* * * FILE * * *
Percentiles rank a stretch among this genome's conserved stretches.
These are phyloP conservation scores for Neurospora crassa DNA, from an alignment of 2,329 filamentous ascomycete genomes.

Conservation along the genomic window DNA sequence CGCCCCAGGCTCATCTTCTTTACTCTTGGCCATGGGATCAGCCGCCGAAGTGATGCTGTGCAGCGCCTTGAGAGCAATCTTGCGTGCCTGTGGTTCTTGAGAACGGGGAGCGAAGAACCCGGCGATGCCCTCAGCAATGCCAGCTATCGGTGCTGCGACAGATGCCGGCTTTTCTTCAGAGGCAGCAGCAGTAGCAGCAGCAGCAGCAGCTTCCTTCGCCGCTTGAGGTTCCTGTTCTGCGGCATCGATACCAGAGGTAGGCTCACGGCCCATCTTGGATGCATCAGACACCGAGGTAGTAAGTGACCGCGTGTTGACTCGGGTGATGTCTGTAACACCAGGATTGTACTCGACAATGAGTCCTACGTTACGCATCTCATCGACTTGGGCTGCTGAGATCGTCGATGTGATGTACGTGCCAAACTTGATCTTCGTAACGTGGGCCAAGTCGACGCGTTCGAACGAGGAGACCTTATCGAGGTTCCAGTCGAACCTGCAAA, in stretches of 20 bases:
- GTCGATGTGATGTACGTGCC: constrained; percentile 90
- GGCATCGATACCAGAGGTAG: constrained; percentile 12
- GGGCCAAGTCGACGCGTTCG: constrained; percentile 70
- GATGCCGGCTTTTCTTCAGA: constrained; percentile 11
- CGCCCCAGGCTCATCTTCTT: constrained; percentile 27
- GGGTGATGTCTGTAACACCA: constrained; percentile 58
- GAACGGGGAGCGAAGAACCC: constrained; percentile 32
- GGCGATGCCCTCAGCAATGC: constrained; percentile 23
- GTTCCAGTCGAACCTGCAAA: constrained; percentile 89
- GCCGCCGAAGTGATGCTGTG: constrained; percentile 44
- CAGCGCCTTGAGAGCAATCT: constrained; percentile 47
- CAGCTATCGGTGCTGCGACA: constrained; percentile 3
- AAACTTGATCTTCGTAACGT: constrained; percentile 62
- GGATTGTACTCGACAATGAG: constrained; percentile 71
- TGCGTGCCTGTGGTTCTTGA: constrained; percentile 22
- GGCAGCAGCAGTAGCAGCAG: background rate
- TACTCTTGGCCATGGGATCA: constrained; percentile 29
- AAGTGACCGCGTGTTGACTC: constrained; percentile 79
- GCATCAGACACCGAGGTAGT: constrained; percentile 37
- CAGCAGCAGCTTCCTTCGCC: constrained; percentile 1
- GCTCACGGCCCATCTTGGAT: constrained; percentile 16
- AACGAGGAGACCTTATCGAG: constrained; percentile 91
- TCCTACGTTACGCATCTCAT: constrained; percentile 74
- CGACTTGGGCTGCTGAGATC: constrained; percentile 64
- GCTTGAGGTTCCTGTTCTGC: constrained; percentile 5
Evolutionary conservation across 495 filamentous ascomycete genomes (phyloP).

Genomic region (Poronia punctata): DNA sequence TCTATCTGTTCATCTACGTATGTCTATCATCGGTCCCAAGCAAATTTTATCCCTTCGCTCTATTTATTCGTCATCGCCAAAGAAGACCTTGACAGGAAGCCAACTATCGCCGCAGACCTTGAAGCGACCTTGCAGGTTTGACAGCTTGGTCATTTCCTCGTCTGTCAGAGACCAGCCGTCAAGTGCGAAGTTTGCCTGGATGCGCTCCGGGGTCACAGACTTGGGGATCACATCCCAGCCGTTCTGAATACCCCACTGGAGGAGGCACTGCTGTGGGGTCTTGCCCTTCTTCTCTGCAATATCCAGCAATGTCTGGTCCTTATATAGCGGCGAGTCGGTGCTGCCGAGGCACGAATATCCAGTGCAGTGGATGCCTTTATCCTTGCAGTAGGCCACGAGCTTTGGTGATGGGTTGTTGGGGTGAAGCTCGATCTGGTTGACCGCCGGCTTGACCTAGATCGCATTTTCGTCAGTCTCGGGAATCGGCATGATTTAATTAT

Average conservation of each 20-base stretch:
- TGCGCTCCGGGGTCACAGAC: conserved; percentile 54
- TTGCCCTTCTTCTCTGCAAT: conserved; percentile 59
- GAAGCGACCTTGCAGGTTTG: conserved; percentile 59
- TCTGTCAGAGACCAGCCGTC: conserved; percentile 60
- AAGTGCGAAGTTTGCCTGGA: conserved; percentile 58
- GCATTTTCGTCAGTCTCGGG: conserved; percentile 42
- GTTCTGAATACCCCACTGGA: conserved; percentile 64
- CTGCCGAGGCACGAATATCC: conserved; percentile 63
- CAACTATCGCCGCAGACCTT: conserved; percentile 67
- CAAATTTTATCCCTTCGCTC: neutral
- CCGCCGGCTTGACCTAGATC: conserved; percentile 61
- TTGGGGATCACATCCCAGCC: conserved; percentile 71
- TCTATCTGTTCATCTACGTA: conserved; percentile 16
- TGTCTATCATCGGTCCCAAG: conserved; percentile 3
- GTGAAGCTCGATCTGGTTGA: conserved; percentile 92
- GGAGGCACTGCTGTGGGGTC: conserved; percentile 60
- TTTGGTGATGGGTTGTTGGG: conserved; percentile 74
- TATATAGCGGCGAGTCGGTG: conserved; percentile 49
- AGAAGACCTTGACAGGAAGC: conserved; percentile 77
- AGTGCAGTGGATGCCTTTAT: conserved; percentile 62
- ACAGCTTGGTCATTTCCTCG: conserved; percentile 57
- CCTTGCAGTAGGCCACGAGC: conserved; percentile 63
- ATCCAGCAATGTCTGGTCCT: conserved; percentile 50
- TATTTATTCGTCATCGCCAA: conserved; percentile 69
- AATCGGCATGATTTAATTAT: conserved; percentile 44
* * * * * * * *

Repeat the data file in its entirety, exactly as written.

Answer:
Percentiles rank a stretch among this genome's conserved stretches.
These are phyloP conservation scores for Neurospora crassa DNA, from an alignment of 2,329 filamentous ascomycete genomes.

Conservation along the genomic window DNA sequence CGCCCCAGGCTCATCTTCTTTACTCTTGGCCATGGGATCAGCCGCCGAAGTGATGCTGTGCAGCGCCTTGAGAGCAATCTTGCGTGCCTGTGGTTCTTGAGAACGGGGAGCGAAGAACCCGGCGATGCCCTCAGCAATGCCAGCTATCGGTGCTGCGACAGATGCCGGCTTTTCTTCAGAGGCAGCAGCAGTAGCAGCAGCAGCAGCAGCTTCCTTCGCCGCTTGAGGTTCCTGTTCTGCGGCATCGATACCAGAGGTAGGCTCACGGCCCATCTTGGATGCATCAGACACCGAGGTAGTAAGTGACCGCGTGTTGACTCGGGTGATGTCTGTAACACCAGGATTGTACTCGACAATGAGTCCTACGTTACGCATCTCATCGACTTGGGCTGCTGAGATCGTCGATGTGATGTACGTGCCAAACTTGATCTTCGTAACGTGGGCCAAGTCGACGCGTTCGAACGAGGAGACCTTATCGAGGTTCCAGTCGAACCTGCAAA, in stretches of 20 bases:
- GTCGATGTGATGTACGTGCC: constrained; percentile 90
- GGCATCGATACCAGAGGTAG: constrained; percentile 12
- GGGCCAAGTCGACGCGTTCG: constrained; percentile 70
- GATGCCGGCTTTTCTTCAGA: constrained; percentile 11
- CGCCCCAGGCTCATCTTCTT: constrained; percentile 27
- GGGTGATGTCTGTAACACCA: constrained; percentile 58
- GAACGGGGAGCGAAGAACCC: constrained; percentile 32
- GGCGATGCCCTCAGCAATGC: constrained; percentile 23
- GTTCCAGTCGAACCTGCAAA: constrained; percentile 89
- GCCGCCGAAGTGATGCTGTG: constrained; percentile 44
- CAGCGCCTTGAGAGCAATCT: constrained; percentile 47
- CAGCTATCGGTGCTGCGACA: constrained; percentile 3
- AAACTTGATCTTCGTAACGT: constrained; percentile 62
- GGATTGTACTCGACAATGAG: constrained; percentile 71
- TGCGTGCCTGTGGTTCTTGA: constrained; percentile 22
- GGCAGCAGCAGTAGCAGCAG: background rate
- TACTCTTGGCCATGGGATCA: constrained; percentile 29
- AAGTGACCGCGTGTTGACTC: constrained; percentile 79
- GCATCAGACACCGAGGTAGT: constrained; percentile 37
- CAGCAGCAGCTTCCTTCGCC: constrained; percentile 1
- GCTCACGGCCCATCTTGGAT: constrained; percentile 16
- AACGAGGAGACCTTATCGAG: constrained; percentile 91
- TCCTACGTTACGCATCTCAT: constrained; percentile 74
- CGACTTGGGCTGCTGAGATC: constrained; percentile 64
- GCTTGAGGTTCCTGTTCTGC: constrained; percentile 5
Evolutionary conservation across 495 filamentous ascomycete genomes (phyloP).

Genomic region (Poronia punctata): DNA sequence TCTATCTGTTCATCTACGTATGTCTATCATCGGTCCCAAGCAAATTTTATCCCTTCGCTCTATTTATTCGTCATCGCCAAAGAAGACCTTGACAGGAAGCCAACTATCGCCGCAGACCTTGAAGCGACCTTGCAGGTTTGACAGCTTGGTCATTTCCTCGTCTGTCAGAGACCAGCCGTCAAGTGCGAAGTTTGCCTGGATGCGCTCCGGGGTCACAGACTTGGGGATCACATCCCAGCCGTTCTGAATACCCCACTGGAGGAGGCACTGCTGTGGGGTCTTGCCCTTCTTCTCTGCAATATCCAGCAATGTCTGGTCCTTATATAGCGGCGAGTCGGTGCTGCCGAGGCACGAATATCCAGTGCAGTGGATGCCTTTATCCTTGCAGTAGGCCACGAGCTTTGGTGATGGGTTGTTGGGGTGAAGCTCGATCTGGTTGACCGCCGGCTTGACCTAGATCGCATTTTCGTCAGTCTCGGGAATCGGCATGATTTAATTAT

Average conservation of each 20-base stretch:
- TGCGCTCCGGGGTCACAGAC: conserved; percentile 54
- TTGCCCTTCTTCTCTGCAAT: conserved; percentile 59
- GAAGCGACCTTGCAGGTTTG: conserved; percentile 59
- TCTGTCAGAGACCAGCCGTC: conserved; percentile 60
- AAGTGCGAAGTTTGCCTGGA: conserved; percentile 58
- GCATTTTCGTCAGTCTCGGG: conserved; percentile 42
- GTTCTGAATACCCCACTGGA: conserved; percentile 64
- CTGCCGAGGCACGAATATCC: conserved; percentile 63
- CAACTATCGCCGCAGACCTT: conserved; percentile 67
- CAAATTTTATCCCTTCGCTC: neutral
- CCGCCGGCTTGACCTAGATC: conserved; percentile 61
- TTGGGGATCACATCCCAGCC: conserved; percentile 71
- TCTATCTGTTCATCTACGTA: conserved; percentile 16
- TGTCTATCATCGGTCCCAAG: conserved; percentile 3
- GTGAAGCTCGATCTGGTTGA: conserved; percentile 92
- GGAGGCACTGCTGTGGGGTC: conserved; percentile 60
- TTTGGTGATGGGTTGTTGGG: conserved; percentile 74
- TATATAGCGGCGAGTCGGTG: conserved; percentile 49
- AGAAGACCTTGACAGGAAGC: conserved; percentile 77
- AGTGCAGTGGATGCCTTTAT: conserved; percentile 62
- ACAGCTTGGTCATTTCCTCG: conserved; percentile 57
- CCTTGCAGTAGGCCACGAGC: conserved; percentile 63
- ATCCAGCAATGTCTGGTCCT: conserved; percentile 50
- TATTTATTCGTCATCGCCAA: conserved; percentile 69
- AATCGGCATGATTTAATTAT: conserved; percentile 44